In celebration of London Coffee Week, Patrick, the head of Wholesale at Pact Coffee, shares an expert lesson in how to brew the best cup using two of the most popular home brewing devices. Welcome to the ultimate V60 vs. Aeropress showdown.
First up: how to make a cup of coffee with the Hario V60 pour over
The V60 was created a decade ago by a Japanese company called Hario who specialise in heat resistant glass. It’s called the V60 because the cone is slanted at a 60 degree angle. You can pick up a V60 as little as £5 and it should come with a 16g coffee spoon.
Step 1: clean paper and heat vessel
Boil your kettle and pour hot water over the filter paper without the coffee grains, and allow the water to fall into your cup below. This process removes any residue paper particles from the paper which can spoil your coffee and also heats up your cup in anticipation for the coffee. Once this process is complete your water should be around the perfect temperature — somewhere between 80 and 93 degrees centigrade. What you don’t want to do is pour boiling water straight onto your coffee because it will burn it. Your tastebuds won’t reward you for it either, as they only work at milder temperatures, which is why ice cream has so much sugar in it to create flavour.
Step 2: add coffee
How much coffee you put in is dependent on personal taste. As a general rule of thumb, for every 250 ml of water you should use anywhere between 15 to 20 grams of coffee. These ratios are set by speciality coffee associations and are designed to give you the most flavourful cup. The spoon provided by Hario is 16 grams, so you can use one scoop of coffee per cup.
Step 3: the V60 bloom period
Make sure you throw away the hot water in your cup that you used to clean the paper. Pour about 20% of the total water you want to use on the coffee grounds to allow the CO2 to escape from the coffee and to create a nice flat bed that ensures an even extraction. Leave it for 30 seconds.
According to Patrick at Pact, this stage of the process, otherwise known as the bloom period, is often neglected but crucial for making a good cup because it releases the CO2 that is built up in coffee after it has been roasted.
Step 4: extract the coffee
Pour your hot water in concentric circles, making sure that any coffee that rises to the top gets a good dousing of water. The more water you put on top, the heavier and slower the extraction process, so aim for having around 1 cm of water above the coffee grinds.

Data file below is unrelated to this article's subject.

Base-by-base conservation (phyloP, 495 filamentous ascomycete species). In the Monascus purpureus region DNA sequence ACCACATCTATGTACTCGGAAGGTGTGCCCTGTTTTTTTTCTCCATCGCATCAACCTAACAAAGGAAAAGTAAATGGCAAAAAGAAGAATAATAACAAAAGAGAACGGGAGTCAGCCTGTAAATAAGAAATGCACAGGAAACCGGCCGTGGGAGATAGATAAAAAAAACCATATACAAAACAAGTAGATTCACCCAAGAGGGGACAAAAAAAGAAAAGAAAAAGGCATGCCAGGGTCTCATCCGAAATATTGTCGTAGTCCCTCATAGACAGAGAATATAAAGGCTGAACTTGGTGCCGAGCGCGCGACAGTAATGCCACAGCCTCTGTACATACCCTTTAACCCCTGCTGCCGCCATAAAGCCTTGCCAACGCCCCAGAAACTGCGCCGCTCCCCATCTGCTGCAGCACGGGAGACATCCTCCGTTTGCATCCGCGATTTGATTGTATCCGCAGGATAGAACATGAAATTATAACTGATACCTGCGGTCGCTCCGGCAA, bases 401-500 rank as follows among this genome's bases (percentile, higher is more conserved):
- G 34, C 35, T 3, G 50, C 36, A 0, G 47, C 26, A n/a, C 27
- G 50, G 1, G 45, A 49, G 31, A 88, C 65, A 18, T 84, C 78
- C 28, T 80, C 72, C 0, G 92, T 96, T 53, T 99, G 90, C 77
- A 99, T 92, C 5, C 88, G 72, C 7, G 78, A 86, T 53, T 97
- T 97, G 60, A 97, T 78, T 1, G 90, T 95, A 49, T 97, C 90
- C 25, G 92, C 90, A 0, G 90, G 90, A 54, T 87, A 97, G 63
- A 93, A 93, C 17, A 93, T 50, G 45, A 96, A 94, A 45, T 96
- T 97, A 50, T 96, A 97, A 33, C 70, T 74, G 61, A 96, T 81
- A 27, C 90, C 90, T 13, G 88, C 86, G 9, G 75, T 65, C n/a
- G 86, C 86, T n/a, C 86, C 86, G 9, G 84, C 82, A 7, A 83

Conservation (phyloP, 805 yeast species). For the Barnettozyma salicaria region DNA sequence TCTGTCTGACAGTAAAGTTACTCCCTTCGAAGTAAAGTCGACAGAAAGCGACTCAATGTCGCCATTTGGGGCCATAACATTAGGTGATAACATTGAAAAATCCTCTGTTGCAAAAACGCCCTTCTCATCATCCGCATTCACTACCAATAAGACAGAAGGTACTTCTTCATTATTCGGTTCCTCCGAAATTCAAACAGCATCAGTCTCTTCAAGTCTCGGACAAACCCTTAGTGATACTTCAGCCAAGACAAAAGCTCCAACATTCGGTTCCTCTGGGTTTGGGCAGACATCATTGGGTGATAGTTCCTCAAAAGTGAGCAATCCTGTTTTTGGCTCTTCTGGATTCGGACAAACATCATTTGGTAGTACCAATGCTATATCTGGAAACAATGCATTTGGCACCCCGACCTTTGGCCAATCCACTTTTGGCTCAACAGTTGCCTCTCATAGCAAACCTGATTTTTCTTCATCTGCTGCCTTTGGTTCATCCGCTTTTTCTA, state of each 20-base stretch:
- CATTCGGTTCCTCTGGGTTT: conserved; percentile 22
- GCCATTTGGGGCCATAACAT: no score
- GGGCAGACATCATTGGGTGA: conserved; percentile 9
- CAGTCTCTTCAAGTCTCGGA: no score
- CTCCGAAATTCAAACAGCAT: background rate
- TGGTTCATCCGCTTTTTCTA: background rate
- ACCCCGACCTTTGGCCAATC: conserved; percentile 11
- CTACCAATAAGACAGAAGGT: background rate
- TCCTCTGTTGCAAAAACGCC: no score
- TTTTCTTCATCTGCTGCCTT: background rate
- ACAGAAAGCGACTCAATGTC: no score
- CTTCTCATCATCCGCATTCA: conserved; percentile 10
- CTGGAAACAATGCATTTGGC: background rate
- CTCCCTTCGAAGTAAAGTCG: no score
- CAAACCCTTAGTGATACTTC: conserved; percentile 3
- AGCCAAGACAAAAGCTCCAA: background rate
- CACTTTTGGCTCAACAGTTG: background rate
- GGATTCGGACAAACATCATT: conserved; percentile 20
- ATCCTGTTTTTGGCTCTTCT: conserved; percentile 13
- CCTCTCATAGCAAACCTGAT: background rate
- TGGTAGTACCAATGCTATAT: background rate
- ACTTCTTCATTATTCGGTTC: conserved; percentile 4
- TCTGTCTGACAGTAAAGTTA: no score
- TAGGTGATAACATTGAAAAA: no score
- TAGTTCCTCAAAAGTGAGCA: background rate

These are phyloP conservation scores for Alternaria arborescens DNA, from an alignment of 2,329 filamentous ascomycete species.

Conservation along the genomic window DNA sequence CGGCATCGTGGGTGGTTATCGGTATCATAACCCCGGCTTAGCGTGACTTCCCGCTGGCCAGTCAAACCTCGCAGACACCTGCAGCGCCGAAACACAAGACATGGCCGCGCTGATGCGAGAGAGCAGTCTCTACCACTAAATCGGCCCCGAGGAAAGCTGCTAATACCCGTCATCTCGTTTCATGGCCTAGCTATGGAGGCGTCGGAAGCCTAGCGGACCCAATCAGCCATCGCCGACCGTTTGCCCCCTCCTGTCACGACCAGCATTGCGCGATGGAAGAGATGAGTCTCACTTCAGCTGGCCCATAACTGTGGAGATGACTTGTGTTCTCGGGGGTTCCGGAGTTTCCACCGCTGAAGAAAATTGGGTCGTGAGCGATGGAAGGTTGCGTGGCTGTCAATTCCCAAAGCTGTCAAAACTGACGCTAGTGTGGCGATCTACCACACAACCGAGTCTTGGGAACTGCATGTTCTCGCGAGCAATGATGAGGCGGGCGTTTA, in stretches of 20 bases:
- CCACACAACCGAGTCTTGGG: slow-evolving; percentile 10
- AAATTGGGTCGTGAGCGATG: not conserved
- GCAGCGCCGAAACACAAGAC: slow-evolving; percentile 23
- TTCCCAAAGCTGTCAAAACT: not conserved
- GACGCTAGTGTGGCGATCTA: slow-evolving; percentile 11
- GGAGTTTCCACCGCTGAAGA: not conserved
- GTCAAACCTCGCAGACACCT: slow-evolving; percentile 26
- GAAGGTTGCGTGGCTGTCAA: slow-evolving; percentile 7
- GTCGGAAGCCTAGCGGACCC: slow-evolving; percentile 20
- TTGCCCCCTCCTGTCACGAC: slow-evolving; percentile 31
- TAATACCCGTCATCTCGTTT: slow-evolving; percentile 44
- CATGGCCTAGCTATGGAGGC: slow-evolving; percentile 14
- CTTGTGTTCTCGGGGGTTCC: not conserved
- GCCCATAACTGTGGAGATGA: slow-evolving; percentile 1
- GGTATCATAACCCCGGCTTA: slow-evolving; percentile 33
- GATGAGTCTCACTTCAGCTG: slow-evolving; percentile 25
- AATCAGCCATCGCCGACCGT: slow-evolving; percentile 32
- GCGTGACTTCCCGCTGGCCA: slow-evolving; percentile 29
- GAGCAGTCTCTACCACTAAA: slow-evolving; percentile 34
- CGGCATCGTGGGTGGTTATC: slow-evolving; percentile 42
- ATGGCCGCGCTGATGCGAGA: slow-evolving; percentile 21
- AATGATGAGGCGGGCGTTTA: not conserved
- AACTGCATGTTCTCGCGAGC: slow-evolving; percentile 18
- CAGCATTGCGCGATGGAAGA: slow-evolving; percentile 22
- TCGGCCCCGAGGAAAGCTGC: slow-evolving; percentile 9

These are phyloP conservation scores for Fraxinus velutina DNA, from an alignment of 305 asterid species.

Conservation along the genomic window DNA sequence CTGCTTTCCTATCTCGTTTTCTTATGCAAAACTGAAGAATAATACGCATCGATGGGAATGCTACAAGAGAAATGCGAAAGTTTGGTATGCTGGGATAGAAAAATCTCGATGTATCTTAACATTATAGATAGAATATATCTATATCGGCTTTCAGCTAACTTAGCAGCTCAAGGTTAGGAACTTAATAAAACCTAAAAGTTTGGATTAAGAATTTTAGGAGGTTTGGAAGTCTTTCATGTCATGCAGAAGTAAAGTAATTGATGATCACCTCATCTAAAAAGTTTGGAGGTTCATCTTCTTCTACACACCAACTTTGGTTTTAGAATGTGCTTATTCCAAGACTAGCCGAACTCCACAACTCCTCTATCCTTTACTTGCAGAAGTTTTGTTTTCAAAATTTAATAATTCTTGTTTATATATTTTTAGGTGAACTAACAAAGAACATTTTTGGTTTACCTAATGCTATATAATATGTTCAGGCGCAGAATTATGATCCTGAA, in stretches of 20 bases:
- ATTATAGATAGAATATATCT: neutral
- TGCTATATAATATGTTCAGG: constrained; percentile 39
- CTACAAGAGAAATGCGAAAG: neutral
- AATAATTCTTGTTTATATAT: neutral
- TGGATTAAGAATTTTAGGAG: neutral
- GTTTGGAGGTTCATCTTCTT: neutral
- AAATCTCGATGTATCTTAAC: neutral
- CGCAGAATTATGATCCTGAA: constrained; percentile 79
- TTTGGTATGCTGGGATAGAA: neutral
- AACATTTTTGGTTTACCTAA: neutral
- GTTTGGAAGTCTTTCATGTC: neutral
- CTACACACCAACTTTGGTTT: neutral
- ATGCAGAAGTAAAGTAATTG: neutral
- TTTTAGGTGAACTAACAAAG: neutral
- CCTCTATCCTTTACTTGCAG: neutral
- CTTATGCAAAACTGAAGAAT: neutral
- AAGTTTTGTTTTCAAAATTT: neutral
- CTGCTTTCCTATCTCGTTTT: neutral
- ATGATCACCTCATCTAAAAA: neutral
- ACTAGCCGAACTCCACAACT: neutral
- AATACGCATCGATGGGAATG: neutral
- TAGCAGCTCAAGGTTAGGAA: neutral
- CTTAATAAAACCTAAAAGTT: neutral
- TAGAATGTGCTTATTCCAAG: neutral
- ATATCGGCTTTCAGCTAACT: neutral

Avoid pouring straight into the middle or pouring around the edge of paper because it will limit the amount of contact time your water has with the coffee. Once finished, you will want to see a flat bed of coffee across the top to show that you’ve made a levelled extraction.
The extraction process should take around 3 minutes.
Next: How to make a cup of coffee with an Aeropress
The Aeropress was invented by Alan Adler, the same guy who made the Aeropie frisbee. Alan was frustrated that he couldn’t make an espresso at home without buying a very expensive coffee machine. And while it was originally used for making espressos at home, coffee-heads quickly found that it was the most consistent way to make a coffee. This is because the Aeropress involves a ‘total immersion technique’: all the coffee touches all the water, at the same temperature, and for the same amount of time.
Step 1: setting up (using inverse method)
This Aeropress guide uses the inverse method which is what allows for full immersion.
Step 2: add coffee and heat the vessel
Fill up your Aeropress scoop with coffee grinds. Be careful when you put it in the Aeropress to avoid getting it into the hinges of the cylinder as this will stop you from adding the plastic filter.
Step 3 : the Aeropress bloom period
Once your water is at the desired temperature, pour up to half way (measurement of 2 on the cylinder) and allow the coffee to bloom. Give it a stir by turning the aeropress scoop upside down — Patrick says it’s better than the stirer provided by Aeropress and helps to minimise washing up!
Step 4 : add the rest of the water
You want the Aeropress to brew for a total of 1.5 minutes. After blooming for 30 seconds add the remaining water and allow to brew for a further minute.
Once your brewing time is up, close the seal with your plastic filter, flip it over and then apply as much pressure as you want. Again people have different techniques (slow, hard and/or fast) but Patrick goes for the simple method of ‘plunging as hard as you can’.
After you’ve extracted the coffee, turn the Aeropress upside down, remove the filter and then slide down the plunger to make it easier for you to remove the waste coffee.
The verdict: The V60 vs. Aeropress
As you can see from the photos, there is a huge difference in colour and translucency between the two brewing methods. The V60 is less cloudy because there is less opportunity for the grounds to seep into your cup. The Aeropress by contrast involves a lot more applied pressure and the gaps in the side of filter can allow more coffee particles to escape into your cup.
Whether you want to use the V60 or the Aeropress is down to personal taste. The V60 makes more coffee but you have less control of the brew time and heat can escape out of the top. The Aeropress allows you to control all the different factors involved in the brewing time in a more precise way.
Patrick says you can also play around with lots of the variables to create different flavours and recommends using different recipes to get your perfect cup. Try Brew Methods for Aeropress recipes and for the best V60 recipes visit Prima Coffee.
Learn more with Pact Coffee’s handy brew guides and discover Pact’s range of ethically sourced coffee at farmdrop.com.